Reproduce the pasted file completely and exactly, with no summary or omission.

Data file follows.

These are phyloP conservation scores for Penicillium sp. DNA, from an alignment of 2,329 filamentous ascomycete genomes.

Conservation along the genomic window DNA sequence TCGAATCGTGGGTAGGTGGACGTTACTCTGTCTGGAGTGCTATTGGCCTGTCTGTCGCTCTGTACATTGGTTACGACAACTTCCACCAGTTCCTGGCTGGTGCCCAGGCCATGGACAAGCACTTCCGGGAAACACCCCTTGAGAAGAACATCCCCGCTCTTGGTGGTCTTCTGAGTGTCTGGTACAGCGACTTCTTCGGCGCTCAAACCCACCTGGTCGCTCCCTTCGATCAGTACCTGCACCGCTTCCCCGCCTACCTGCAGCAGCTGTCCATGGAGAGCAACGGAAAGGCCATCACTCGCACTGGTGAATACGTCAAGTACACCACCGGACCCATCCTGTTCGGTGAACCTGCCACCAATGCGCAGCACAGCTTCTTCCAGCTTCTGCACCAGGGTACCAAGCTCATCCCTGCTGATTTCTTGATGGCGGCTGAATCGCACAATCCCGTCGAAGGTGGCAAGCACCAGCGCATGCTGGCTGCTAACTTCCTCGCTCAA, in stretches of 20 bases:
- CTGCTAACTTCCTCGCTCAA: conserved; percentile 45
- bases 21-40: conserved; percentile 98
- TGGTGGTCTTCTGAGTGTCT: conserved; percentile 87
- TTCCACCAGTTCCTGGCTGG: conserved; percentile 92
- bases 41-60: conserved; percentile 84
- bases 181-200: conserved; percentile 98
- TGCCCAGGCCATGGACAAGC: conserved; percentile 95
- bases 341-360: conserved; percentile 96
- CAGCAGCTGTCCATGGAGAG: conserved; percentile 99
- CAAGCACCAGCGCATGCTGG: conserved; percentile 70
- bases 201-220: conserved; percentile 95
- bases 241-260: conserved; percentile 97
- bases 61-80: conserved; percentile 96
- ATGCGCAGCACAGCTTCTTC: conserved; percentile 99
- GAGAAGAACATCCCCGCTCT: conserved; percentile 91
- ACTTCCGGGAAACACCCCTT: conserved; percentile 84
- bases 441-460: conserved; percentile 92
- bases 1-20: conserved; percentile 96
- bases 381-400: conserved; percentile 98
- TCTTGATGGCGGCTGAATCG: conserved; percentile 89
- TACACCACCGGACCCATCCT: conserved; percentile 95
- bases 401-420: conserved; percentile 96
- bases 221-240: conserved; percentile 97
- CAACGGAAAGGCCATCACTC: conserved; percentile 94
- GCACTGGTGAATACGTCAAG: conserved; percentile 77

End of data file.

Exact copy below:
These are phyloP conservation scores for Penicillium sp. DNA, from an alignment of 2,329 filamentous ascomycete genomes.

Conservation along the genomic window DNA sequence TCGAATCGTGGGTAGGTGGACGTTACTCTGTCTGGAGTGCTATTGGCCTGTCTGTCGCTCTGTACATTGGTTACGACAACTTCCACCAGTTCCTGGCTGGTGCCCAGGCCATGGACAAGCACTTCCGGGAAACACCCCTTGAGAAGAACATCCCCGCTCTTGGTGGTCTTCTGAGTGTCTGGTACAGCGACTTCTTCGGCGCTCAAACCCACCTGGTCGCTCCCTTCGATCAGTACCTGCACCGCTTCCCCGCCTACCTGCAGCAGCTGTCCATGGAGAGCAACGGAAAGGCCATCACTCGCACTGGTGAATACGTCAAGTACACCACCGGACCCATCCTGTTCGGTGAACCTGCCACCAATGCGCAGCACAGCTTCTTCCAGCTTCTGCACCAGGGTACCAAGCTCATCCCTGCTGATTTCTTGATGGCGGCTGAATCGCACAATCCCGTCGAAGGTGGCAAGCACCAGCGCATGCTGGCTGCTAACTTCCTCGCTCAA, in stretches of 20 bases:
- CTGCTAACTTCCTCGCTCAA: conserved; percentile 45
- bases 21-40: conserved; percentile 98
- TGGTGGTCTTCTGAGTGTCT: conserved; percentile 87
- TTCCACCAGTTCCTGGCTGG: conserved; percentile 92
- bases 41-60: conserved; percentile 84
- bases 181-200: conserved; percentile 98
- TGCCCAGGCCATGGACAAGC: conserved; percentile 95
- bases 341-360: conserved; percentile 96
- CAGCAGCTGTCCATGGAGAG: conserved; percentile 99
- CAAGCACCAGCGCATGCTGG: conserved; percentile 70
- bases 201-220: conserved; percentile 95
- bases 241-260: conserved; percentile 97
- bases 61-80: conserved; percentile 96
- ATGCGCAGCACAGCTTCTTC: conserved; percentile 99
- GAGAAGAACATCCCCGCTCT: conserved; percentile 91
- ACTTCCGGGAAACACCCCTT: conserved; percentile 84
- bases 441-460: conserved; percentile 92
- bases 1-20: conserved; percentile 96
- bases 381-400: conserved; percentile 98
- TCTTGATGGCGGCTGAATCG: conserved; percentile 89
- TACACCACCGGACCCATCCT: conserved; percentile 95
- bases 401-420: conserved; percentile 96
- bases 221-240: conserved; percentile 97
- CAACGGAAAGGCCATCACTC: conserved; percentile 94
- GCACTGGTGAATACGTCAAG: conserved; percentile 77